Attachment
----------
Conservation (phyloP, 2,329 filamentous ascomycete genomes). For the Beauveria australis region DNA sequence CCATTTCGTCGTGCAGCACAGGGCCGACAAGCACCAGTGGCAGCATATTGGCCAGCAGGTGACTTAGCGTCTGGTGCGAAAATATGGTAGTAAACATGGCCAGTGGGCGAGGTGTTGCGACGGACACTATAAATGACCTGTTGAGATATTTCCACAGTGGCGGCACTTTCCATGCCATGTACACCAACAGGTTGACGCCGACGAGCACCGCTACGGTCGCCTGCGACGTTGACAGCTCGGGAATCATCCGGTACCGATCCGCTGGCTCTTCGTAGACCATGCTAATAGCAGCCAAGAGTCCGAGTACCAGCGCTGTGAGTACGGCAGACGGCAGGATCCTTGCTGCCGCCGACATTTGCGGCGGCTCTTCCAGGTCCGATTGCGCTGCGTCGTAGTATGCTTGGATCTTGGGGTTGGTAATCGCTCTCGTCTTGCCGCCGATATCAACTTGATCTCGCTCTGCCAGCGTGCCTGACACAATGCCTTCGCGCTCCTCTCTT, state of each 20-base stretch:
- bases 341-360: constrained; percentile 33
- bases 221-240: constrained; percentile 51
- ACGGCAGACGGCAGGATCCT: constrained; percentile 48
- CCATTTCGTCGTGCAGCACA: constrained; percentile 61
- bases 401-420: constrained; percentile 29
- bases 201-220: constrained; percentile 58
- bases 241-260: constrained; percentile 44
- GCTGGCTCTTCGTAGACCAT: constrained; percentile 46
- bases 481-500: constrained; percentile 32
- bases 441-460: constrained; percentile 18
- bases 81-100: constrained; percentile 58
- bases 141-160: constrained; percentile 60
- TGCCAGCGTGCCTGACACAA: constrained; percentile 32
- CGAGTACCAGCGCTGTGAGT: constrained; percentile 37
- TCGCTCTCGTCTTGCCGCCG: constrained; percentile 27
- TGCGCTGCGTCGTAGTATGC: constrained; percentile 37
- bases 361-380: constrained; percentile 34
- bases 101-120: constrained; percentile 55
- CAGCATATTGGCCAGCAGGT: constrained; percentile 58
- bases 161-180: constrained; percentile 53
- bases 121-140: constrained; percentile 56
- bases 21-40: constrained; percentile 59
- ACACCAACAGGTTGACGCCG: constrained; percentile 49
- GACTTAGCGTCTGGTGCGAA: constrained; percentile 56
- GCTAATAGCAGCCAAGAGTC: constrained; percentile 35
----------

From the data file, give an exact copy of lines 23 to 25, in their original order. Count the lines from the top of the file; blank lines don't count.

- bases 21-40: constrained; percentile 59
- ACACCAACAGGTTGACGCCG: constrained; percentile 49
- GACTTAGCGTCTGGTGCGAA: constrained; percentile 56